On our way back, a little indigestion expressed itself in our stomachs. By the time we were stuck in traffic back in Killarney, I had to leap from the car, wander into an alley, and express my own technicolor yawn. Dinner was attempted and failed. We spent a quiet night back at the B&B with the delicious stabbing pains of food poisoning.

Posted by skiddaddle 07:43 Archived in Ireland


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We got up in the wee hours to make an early flight to Dublin. On our way out of the hotel, we happened to notice a delivery of eggs and milk waiting on the doorstep. Hee hee! Our cabby was named Sean and he may as well have had on the garb of a leprechaun. He was 110% Scottish and excited about it. He gave us all kinds of tips and places to see in Dublin and the west coast, and had loads of history about Edinburgh and Dublin. He was just what we needed to wake up (and distract Willis from his catastrophic thoughts) on our way to the airport, so we took pictures with him! He wouldn't fit in our luggage, otherwise we would kidnapped him.


We arrived at the airport and all was well, until the plane rolled up to the terminal. The flight just wasn't dangerous enough with the inclement weather, coastal city, regional flight early in the morning thing. No it had to be a 30 year old prop plane. We were doomed. That is, until just after takeoff, when the sun streamed through the clouds and an enormous rainbow burst onto the sky. Talk about lucky charms!


We didn't die, and instead arrived, checked in, and began our long, cold walk to Trinity College to view the Book of Kells. For those of you that don't know, it's a 1200 year old bible with the intricately drawn images and iconography. We spent a good couple of hours learning about the history and viewing the handful of pages opened at this particular time. Apparently the illustrators, who were monks in their late teens, wrote notes to each other in the margins. Sometimes they were things to do or continue working on, but other times they were complaints about being tired and wanting to stop, which was funny to think about. Unbelievable quality, craftsmanship and time went into creating it. It was awe inspiring, and not in a religious way, but in witnessing the human drive for perfection. And the colors were still bright! So beautiful.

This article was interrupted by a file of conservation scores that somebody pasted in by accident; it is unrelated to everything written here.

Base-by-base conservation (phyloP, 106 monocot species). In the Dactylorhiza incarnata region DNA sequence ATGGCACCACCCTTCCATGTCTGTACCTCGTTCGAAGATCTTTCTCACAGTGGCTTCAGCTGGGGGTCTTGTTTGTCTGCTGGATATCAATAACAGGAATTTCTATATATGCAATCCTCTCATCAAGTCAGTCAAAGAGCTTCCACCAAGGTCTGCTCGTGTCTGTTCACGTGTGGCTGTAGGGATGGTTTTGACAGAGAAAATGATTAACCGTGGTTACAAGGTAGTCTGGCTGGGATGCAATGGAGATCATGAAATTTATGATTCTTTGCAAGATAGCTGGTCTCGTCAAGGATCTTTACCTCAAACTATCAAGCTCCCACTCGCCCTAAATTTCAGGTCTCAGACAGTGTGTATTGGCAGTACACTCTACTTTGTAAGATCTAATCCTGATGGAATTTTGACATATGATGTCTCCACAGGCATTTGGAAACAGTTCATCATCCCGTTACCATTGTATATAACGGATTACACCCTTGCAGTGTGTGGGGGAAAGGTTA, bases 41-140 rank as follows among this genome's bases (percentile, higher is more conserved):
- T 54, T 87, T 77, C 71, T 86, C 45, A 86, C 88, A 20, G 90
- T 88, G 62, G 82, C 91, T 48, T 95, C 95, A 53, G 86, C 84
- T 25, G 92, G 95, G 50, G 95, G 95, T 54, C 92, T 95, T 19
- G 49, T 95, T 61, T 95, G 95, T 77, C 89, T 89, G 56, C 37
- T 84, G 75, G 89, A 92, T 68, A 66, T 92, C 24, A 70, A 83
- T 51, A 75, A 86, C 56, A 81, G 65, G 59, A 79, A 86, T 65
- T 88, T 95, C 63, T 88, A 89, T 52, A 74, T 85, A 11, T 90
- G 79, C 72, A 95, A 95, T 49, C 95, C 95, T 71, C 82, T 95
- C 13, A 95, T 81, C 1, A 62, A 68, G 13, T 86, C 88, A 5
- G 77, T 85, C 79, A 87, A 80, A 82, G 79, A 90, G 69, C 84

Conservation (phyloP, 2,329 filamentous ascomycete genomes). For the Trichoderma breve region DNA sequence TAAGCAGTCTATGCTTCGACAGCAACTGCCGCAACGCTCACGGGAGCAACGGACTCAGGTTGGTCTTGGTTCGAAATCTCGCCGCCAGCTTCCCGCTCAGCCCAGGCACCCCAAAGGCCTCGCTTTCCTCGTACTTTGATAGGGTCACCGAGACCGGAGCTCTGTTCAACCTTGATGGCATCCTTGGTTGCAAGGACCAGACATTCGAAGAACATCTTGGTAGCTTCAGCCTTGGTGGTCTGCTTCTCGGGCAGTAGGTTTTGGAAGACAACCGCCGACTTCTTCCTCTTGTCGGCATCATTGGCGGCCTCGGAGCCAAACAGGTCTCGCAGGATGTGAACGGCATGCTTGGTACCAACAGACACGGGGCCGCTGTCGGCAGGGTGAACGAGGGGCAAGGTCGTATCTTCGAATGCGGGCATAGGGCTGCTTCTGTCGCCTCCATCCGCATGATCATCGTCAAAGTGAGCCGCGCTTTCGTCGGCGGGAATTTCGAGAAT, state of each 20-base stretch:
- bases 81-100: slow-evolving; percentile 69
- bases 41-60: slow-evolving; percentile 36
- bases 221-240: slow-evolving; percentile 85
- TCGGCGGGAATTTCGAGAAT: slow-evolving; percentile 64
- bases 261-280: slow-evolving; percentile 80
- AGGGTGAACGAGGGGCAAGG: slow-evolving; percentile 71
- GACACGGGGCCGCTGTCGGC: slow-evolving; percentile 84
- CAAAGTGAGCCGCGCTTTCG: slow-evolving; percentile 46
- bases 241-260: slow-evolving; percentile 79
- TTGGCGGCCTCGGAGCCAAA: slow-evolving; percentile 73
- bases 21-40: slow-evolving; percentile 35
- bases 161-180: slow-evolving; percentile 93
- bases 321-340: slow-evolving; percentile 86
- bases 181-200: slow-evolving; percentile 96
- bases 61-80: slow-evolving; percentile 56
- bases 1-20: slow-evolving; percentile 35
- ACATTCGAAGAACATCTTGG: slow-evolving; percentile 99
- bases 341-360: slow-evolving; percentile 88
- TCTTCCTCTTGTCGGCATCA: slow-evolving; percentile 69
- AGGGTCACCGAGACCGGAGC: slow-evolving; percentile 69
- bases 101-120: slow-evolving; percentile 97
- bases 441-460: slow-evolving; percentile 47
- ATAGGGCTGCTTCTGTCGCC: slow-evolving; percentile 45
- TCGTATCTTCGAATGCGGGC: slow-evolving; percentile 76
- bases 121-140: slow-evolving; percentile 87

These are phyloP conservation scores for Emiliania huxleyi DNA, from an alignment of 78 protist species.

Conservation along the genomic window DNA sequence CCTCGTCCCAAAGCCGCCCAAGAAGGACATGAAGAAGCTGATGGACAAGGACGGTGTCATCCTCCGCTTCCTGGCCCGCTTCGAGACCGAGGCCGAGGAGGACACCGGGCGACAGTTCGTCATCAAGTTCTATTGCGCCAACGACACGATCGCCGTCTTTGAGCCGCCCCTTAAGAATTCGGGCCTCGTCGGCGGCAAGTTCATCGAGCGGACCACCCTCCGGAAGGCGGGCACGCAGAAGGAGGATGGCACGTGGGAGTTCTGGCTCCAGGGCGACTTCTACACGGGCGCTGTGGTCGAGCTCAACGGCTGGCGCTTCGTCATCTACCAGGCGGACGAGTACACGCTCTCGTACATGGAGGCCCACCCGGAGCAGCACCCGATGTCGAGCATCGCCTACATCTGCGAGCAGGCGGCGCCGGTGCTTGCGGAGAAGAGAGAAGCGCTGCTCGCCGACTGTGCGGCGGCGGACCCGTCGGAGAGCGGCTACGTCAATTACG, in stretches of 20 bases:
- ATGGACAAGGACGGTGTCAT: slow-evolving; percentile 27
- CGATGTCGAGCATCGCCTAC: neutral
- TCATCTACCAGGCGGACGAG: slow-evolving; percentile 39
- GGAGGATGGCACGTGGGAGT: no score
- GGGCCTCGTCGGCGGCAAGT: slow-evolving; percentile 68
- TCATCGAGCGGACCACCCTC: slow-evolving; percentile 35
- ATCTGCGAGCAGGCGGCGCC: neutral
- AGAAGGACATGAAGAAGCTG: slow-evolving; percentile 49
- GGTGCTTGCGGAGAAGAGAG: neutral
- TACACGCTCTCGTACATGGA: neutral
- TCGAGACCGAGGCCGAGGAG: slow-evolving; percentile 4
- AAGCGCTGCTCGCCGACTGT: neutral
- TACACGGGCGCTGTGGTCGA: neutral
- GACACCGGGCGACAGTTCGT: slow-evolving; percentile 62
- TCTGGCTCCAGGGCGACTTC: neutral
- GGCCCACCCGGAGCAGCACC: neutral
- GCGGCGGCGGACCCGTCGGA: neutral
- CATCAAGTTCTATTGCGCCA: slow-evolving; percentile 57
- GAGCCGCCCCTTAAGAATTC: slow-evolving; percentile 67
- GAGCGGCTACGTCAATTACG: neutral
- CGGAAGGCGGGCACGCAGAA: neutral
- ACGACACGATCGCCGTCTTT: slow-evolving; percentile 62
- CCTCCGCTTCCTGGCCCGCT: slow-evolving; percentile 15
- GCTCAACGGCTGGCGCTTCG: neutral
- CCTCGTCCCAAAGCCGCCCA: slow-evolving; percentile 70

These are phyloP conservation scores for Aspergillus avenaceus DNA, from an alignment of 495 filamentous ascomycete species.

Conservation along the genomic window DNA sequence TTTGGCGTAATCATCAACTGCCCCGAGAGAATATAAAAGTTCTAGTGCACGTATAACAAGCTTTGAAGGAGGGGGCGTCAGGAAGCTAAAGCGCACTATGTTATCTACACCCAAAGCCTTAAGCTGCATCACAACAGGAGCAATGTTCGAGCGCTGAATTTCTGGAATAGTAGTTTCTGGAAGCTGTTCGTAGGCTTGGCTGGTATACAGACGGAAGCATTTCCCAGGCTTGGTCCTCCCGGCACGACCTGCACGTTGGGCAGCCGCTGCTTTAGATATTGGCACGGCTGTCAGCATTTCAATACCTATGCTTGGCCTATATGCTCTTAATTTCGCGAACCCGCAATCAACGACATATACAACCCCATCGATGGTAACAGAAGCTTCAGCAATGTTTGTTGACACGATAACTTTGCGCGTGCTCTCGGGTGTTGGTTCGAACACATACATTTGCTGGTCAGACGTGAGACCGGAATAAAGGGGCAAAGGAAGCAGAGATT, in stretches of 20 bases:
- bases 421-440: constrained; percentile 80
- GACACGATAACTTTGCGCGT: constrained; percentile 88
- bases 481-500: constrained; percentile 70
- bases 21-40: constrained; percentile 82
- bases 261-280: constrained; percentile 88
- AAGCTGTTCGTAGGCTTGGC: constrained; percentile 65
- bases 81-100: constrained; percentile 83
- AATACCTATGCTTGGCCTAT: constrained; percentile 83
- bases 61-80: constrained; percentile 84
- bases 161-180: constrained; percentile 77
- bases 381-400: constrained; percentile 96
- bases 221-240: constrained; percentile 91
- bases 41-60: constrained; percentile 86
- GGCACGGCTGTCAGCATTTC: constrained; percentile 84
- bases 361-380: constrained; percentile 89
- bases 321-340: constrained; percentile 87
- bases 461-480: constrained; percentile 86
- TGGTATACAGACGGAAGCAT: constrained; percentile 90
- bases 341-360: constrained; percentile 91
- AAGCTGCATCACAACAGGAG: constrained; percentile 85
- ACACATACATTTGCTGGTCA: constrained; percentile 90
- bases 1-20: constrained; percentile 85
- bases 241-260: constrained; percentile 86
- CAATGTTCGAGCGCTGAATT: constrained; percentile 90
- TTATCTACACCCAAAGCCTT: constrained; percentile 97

After that we made our way to the Guinness Storehouse by way of the Dublin "castle". The castle portion has been mostly removed or converted into a governmental building, complete with a boring square and nondescript towers. Not sure why I'm even writing about it. Moving on. The Guinness Storehouse is a monument to the infinite well of money that the brewery has drawn from for its advertising. Like Disneyland for beer. We skipped through most of the first floors and went straight up to the top for the magnificent view of the city and the complimentary pint of Guinness. It was delicious and the view truly was worth it.


Dublin smells like pee everywhere you go. There's no gracefull way to fit that into a paragraph, so there it is.

It was evening so we headed over to a pub called O'Donoghues, which is outside of the tourist area and recommended by Sean, our cabby friend. As it was early, the music hadn't started so we went for fish and chips and a nearby restaurant. It was like eating a puffy, mildly fishy cloud. So delicate, so delicious, so we took a picture. On the way back to the bar a street trumpeter was playing a solo rendition of Hallelujah by Leonard Cohen. As they walked by, 20-30 people all started singing. You couldn't help but smile and indulge yourself in a moment communal happiness.


The bar was hopping when we got back, and as we wandered to the where the musicians were, we became aware that it wasn't just a couple of guys playing a fiddle or two. It was 10+ people of all ages, men and women, playing fiddles, miniature accordions, piccolos, recorders, and rasps. And then one of them sang. Pure magic.

Posted by skiddaddle 08:19 Archived in Ireland